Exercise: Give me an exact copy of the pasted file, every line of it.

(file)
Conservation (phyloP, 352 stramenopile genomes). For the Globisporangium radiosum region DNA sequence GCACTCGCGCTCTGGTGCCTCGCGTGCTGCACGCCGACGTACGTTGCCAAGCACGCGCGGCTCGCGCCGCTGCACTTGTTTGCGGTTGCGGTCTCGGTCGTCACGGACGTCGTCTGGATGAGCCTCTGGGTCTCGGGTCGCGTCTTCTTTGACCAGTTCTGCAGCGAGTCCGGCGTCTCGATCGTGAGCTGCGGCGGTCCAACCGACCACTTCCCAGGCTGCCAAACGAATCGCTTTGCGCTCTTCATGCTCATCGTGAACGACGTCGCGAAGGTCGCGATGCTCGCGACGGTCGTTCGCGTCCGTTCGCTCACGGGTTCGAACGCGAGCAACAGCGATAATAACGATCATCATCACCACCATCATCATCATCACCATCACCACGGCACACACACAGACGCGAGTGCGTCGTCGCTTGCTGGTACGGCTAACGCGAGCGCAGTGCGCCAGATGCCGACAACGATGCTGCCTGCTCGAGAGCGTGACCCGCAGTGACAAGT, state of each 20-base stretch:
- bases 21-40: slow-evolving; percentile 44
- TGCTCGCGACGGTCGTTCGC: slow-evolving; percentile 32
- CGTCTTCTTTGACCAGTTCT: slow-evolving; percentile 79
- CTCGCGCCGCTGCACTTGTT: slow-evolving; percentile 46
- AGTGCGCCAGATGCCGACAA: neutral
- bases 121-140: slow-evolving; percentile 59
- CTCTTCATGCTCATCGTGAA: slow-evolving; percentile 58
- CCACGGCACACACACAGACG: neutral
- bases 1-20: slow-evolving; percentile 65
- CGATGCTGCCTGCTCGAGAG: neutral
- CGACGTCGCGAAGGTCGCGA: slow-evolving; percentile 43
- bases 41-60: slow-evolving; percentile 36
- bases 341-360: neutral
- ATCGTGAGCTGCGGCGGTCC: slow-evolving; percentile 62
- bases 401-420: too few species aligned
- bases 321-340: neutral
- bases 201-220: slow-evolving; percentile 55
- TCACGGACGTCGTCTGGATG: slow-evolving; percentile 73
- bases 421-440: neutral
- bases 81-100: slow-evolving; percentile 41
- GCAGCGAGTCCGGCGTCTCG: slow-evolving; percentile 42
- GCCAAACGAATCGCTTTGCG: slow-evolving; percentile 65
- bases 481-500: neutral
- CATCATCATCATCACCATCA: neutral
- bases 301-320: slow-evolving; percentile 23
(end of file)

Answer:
Conservation (phyloP, 352 stramenopile genomes). For the Globisporangium radiosum region DNA sequence GCACTCGCGCTCTGGTGCCTCGCGTGCTGCACGCCGACGTACGTTGCCAAGCACGCGCGGCTCGCGCCGCTGCACTTGTTTGCGGTTGCGGTCTCGGTCGTCACGGACGTCGTCTGGATGAGCCTCTGGGTCTCGGGTCGCGTCTTCTTTGACCAGTTCTGCAGCGAGTCCGGCGTCTCGATCGTGAGCTGCGGCGGTCCAACCGACCACTTCCCAGGCTGCCAAACGAATCGCTTTGCGCTCTTCATGCTCATCGTGAACGACGTCGCGAAGGTCGCGATGCTCGCGACGGTCGTTCGCGTCCGTTCGCTCACGGGTTCGAACGCGAGCAACAGCGATAATAACGATCATCATCACCACCATCATCATCATCACCATCACCACGGCACACACACAGACGCGAGTGCGTCGTCGCTTGCTGGTACGGCTAACGCGAGCGCAGTGCGCCAGATGCCGACAACGATGCTGCCTGCTCGAGAGCGTGACCCGCAGTGACAAGT, state of each 20-base stretch:
- bases 21-40: slow-evolving; percentile 44
- TGCTCGCGACGGTCGTTCGC: slow-evolving; percentile 32
- CGTCTTCTTTGACCAGTTCT: slow-evolving; percentile 79
- CTCGCGCCGCTGCACTTGTT: slow-evolving; percentile 46
- AGTGCGCCAGATGCCGACAA: neutral
- bases 121-140: slow-evolving; percentile 59
- CTCTTCATGCTCATCGTGAA: slow-evolving; percentile 58
- CCACGGCACACACACAGACG: neutral
- bases 1-20: slow-evolving; percentile 65
- CGATGCTGCCTGCTCGAGAG: neutral
- CGACGTCGCGAAGGTCGCGA: slow-evolving; percentile 43
- bases 41-60: slow-evolving; percentile 36
- bases 341-360: neutral
- ATCGTGAGCTGCGGCGGTCC: slow-evolving; percentile 62
- bases 401-420: too few species aligned
- bases 321-340: neutral
- bases 201-220: slow-evolving; percentile 55
- TCACGGACGTCGTCTGGATG: slow-evolving; percentile 73
- bases 421-440: neutral
- bases 81-100: slow-evolving; percentile 41
- GCAGCGAGTCCGGCGTCTCG: slow-evolving; percentile 42
- GCCAAACGAATCGCTTTGCG: slow-evolving; percentile 65
- bases 481-500: neutral
- CATCATCATCATCACCATCA: neutral
- bases 301-320: slow-evolving; percentile 23